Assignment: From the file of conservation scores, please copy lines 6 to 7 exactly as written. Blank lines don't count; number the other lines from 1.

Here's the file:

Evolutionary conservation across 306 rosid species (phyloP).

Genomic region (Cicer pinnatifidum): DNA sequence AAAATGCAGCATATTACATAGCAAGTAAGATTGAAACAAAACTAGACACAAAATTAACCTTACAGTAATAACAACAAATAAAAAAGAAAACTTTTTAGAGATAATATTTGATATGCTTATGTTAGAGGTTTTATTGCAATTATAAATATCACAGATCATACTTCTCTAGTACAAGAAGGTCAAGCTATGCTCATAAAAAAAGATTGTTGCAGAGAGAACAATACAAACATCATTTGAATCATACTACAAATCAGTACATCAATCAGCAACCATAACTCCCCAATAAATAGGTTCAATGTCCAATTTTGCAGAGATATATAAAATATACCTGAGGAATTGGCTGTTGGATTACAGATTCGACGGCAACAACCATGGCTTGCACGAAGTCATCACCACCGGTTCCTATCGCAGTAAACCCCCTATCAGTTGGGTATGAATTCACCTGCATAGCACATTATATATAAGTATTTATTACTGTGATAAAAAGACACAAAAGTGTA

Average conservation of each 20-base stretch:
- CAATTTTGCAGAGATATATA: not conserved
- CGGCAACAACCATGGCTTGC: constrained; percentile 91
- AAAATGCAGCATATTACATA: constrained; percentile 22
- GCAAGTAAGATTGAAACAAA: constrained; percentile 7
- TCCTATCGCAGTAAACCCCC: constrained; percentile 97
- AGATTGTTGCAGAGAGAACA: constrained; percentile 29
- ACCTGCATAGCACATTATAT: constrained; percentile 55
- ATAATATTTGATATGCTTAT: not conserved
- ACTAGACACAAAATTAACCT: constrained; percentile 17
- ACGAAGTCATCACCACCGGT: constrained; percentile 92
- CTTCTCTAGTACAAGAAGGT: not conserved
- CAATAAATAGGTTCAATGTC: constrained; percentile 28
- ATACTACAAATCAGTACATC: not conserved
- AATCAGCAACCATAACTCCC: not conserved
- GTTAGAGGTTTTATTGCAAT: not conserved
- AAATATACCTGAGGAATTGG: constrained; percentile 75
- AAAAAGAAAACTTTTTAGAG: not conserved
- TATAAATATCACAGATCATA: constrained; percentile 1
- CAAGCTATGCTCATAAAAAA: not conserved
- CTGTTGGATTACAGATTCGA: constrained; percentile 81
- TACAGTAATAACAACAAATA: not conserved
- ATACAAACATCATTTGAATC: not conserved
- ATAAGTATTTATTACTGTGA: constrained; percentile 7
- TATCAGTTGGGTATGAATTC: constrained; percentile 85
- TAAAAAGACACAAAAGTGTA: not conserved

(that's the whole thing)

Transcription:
- AAAATGCAGCATATTACATA: constrained; percentile 22
- GCAAGTAAGATTGAAACAAA: constrained; percentile 7